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Before Hippocrates and up until the middle of the 19th century, physicians believed that certain humors, or fluids in the body needed to be in balance for the body to function properly. According to this belief, an imbalance in these humors could cause illness or death.
In an attempt to control these humors, physicians turned to bloodletting believing that the release of blood would set the body’s humors back into balance, thus curing the person. For years, physicians accepted the practice of bloodletting with only minor dissention. By the early 19th century, the debate was not over whether to bleed, but how best to bleed the patient. This technique reached its height of practice in Paris between 1825 and 1835.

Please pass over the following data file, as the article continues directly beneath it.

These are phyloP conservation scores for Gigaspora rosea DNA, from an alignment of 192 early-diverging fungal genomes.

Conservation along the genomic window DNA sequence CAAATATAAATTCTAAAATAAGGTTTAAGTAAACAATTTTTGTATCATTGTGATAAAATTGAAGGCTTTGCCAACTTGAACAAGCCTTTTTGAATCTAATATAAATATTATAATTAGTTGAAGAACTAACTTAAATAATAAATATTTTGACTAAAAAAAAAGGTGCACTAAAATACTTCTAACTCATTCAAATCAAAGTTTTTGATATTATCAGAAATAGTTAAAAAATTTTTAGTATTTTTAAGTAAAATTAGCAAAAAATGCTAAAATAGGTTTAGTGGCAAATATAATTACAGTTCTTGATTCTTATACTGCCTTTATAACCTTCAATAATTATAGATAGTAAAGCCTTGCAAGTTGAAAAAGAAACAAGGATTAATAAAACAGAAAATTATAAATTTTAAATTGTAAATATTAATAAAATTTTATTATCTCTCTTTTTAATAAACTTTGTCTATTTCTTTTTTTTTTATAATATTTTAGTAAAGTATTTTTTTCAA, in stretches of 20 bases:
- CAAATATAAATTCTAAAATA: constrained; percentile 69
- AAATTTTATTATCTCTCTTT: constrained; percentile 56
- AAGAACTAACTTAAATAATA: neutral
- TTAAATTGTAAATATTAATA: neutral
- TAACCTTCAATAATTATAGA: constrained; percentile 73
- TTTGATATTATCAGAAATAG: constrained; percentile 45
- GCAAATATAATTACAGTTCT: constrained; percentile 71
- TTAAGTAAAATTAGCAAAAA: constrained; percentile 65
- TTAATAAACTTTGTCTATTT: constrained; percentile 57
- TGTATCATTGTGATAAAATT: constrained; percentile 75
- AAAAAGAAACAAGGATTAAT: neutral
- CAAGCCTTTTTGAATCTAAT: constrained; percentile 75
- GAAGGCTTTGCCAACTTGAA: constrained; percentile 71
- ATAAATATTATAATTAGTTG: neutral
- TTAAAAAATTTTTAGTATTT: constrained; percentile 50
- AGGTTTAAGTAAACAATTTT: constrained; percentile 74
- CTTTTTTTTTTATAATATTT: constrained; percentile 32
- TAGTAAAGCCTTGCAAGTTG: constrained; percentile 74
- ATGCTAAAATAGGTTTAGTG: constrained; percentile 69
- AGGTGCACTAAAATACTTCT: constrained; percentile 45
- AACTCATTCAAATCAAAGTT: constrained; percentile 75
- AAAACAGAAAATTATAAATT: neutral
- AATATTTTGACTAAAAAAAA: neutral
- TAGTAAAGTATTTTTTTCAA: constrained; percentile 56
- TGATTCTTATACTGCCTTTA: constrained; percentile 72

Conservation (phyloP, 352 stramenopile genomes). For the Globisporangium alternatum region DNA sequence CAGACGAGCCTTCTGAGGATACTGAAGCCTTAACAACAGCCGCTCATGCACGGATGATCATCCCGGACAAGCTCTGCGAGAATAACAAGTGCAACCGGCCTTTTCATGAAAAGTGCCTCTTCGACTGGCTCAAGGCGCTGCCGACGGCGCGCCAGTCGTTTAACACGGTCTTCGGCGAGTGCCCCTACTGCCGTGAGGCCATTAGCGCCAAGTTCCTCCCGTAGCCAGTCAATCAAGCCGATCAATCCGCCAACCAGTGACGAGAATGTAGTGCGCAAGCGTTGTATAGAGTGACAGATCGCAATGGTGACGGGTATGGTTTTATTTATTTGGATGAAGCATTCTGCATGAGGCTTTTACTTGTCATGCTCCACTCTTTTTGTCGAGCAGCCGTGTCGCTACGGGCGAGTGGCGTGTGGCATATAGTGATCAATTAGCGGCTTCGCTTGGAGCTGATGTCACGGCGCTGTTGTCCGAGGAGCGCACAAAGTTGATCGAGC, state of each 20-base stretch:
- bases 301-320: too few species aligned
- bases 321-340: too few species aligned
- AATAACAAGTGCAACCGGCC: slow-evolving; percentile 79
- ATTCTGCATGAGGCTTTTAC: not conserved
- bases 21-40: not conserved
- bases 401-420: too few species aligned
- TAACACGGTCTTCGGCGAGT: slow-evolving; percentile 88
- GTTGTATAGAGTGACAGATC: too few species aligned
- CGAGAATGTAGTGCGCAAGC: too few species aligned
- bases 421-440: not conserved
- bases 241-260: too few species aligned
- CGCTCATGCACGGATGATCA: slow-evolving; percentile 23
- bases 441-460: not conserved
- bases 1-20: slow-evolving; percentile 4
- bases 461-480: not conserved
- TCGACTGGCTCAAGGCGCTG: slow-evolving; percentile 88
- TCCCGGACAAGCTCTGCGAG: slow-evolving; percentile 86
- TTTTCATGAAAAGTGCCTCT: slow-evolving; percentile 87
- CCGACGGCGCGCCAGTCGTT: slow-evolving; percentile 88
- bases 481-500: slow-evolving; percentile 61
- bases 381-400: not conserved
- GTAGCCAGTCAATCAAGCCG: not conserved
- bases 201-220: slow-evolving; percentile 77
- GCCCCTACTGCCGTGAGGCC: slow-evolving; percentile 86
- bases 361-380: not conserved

Over time, the process of bloodletting evolved into several different methods:
By 1840, bloodletting began to fall into disrepute when Pierre Louis claimed that bloodletting did not benefit pneumonia cases. He skillfully demonstrated the validity of his argument with statistics on pneumonia patients that were bled versus those that were not. Today, bloodletting is still practiced to resolve the overproduction of red blood cells. However, the idea that bloodletting "set the humors right" ceased to exist when physicians reached a better understanding of what bloodletting did, and how the body worked.
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